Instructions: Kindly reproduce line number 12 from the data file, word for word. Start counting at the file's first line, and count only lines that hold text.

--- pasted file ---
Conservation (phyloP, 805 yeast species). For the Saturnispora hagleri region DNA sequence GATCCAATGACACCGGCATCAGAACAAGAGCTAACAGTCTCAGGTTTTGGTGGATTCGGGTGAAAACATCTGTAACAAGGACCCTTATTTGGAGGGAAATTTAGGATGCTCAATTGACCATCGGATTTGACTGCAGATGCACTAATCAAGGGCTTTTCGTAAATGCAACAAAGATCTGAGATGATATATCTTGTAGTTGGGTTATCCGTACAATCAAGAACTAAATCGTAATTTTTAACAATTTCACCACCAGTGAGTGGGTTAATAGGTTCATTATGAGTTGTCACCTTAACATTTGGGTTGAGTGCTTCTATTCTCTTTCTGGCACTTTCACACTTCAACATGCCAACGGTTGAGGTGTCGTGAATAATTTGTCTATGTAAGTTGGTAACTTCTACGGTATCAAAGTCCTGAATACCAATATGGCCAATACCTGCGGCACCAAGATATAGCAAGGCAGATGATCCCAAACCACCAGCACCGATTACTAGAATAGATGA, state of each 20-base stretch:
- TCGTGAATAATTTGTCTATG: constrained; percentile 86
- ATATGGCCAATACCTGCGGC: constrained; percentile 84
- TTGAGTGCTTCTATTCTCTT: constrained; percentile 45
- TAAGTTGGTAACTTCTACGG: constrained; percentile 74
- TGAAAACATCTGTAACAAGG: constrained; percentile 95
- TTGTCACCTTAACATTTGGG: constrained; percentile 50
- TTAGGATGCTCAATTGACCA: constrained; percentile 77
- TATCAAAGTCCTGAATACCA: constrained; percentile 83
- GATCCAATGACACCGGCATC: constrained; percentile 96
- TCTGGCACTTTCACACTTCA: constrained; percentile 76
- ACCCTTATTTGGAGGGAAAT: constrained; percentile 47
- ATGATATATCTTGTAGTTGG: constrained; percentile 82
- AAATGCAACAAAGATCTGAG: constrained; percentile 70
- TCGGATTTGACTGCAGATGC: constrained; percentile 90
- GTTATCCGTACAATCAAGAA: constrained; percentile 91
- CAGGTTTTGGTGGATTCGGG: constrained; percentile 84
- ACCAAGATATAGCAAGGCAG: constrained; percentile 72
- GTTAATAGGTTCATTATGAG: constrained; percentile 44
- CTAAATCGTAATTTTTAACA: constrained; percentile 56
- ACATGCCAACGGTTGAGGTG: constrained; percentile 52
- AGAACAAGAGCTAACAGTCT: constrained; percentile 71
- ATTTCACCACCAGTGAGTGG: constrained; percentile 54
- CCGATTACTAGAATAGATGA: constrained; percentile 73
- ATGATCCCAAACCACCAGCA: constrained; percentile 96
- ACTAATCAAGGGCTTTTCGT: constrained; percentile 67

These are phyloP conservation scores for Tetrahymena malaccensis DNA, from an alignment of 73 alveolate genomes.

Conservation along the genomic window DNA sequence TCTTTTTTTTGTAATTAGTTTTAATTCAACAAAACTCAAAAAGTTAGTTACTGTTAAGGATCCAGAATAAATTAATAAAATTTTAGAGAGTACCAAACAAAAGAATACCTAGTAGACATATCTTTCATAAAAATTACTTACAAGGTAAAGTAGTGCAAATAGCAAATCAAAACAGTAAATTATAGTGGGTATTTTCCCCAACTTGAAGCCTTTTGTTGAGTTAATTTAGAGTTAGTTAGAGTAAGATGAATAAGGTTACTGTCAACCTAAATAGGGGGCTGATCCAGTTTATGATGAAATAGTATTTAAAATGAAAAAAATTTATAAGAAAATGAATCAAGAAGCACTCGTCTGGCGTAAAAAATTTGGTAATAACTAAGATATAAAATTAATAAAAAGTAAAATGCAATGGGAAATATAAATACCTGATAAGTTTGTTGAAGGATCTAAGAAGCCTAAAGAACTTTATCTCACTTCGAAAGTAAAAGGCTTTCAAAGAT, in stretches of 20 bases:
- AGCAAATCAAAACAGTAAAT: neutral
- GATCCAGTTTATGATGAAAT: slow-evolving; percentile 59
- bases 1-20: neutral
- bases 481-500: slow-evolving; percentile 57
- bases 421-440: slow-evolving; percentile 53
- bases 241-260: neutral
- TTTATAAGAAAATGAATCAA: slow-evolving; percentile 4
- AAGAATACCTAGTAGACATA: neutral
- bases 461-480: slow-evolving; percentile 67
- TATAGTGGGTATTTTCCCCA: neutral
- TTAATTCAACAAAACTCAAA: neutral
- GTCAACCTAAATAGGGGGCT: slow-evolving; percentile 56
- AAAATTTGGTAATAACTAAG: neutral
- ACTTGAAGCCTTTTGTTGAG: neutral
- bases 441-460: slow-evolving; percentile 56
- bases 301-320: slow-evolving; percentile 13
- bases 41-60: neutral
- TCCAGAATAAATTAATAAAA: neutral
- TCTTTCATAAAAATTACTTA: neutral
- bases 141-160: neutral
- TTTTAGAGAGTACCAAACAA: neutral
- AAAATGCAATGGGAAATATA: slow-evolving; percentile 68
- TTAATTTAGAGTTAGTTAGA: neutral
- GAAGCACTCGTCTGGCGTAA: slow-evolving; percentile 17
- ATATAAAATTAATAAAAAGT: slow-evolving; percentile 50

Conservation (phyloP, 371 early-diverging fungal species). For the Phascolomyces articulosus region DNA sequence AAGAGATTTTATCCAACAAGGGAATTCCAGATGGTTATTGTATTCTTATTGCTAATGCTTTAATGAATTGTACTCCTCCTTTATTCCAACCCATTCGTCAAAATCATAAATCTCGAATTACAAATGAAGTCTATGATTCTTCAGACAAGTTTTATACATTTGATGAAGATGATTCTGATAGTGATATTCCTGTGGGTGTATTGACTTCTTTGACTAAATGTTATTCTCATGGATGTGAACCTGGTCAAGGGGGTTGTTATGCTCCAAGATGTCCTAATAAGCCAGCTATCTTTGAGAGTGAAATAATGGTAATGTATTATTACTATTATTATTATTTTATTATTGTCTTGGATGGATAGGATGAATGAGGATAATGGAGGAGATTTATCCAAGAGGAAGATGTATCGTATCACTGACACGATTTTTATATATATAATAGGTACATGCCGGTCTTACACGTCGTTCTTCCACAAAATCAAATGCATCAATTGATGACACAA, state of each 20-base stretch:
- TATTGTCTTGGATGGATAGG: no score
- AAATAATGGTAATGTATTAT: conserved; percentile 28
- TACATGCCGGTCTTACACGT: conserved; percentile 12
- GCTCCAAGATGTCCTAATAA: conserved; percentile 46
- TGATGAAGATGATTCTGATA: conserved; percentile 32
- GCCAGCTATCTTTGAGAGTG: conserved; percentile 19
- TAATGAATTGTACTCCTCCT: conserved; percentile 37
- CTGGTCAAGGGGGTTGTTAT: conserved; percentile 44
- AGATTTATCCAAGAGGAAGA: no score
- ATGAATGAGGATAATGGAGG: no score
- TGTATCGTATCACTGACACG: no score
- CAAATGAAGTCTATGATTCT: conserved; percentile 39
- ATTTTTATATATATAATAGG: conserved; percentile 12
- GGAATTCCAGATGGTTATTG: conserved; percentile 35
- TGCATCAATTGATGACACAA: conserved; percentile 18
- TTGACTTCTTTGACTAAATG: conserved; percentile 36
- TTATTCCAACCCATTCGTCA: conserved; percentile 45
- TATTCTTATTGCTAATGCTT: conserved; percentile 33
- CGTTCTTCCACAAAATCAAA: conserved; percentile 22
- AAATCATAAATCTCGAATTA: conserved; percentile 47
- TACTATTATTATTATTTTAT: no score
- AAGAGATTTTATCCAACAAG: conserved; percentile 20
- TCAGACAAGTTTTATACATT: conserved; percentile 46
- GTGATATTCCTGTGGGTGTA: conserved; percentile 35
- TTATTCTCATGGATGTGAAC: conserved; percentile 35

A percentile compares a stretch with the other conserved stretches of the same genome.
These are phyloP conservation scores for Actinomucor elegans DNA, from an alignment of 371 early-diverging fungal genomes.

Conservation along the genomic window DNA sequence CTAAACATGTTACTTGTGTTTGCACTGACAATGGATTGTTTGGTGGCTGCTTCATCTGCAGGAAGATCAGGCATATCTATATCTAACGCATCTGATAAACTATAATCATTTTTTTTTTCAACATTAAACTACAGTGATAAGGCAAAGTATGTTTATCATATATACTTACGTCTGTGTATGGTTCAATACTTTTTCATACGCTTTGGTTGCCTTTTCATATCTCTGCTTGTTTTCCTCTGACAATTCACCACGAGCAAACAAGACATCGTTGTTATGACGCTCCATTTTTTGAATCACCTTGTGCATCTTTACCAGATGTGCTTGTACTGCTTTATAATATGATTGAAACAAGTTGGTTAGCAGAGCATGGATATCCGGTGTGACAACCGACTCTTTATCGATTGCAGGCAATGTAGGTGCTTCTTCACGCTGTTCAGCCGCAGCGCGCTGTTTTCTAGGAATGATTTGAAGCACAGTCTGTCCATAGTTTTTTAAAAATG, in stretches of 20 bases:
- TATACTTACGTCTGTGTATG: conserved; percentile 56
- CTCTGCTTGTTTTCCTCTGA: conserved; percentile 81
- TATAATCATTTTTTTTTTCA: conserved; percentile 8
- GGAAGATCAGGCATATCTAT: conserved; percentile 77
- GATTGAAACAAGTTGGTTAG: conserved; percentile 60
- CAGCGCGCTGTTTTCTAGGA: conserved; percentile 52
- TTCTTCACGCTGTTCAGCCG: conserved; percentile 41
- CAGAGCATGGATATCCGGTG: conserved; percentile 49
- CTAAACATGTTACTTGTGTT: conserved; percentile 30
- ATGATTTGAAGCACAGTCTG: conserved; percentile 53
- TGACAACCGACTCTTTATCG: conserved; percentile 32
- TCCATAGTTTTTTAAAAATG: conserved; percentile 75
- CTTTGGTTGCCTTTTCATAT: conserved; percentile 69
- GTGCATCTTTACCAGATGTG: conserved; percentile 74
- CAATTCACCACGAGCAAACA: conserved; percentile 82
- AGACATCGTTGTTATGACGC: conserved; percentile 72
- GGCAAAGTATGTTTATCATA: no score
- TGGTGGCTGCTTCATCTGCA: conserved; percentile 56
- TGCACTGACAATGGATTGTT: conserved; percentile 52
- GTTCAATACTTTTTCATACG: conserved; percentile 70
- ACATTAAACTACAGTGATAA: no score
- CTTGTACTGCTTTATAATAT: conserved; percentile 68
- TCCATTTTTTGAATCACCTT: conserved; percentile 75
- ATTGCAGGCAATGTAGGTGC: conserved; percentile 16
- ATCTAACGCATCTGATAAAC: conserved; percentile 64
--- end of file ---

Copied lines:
- ACCCTTATTTGGAGGGAAAT: constrained; percentile 47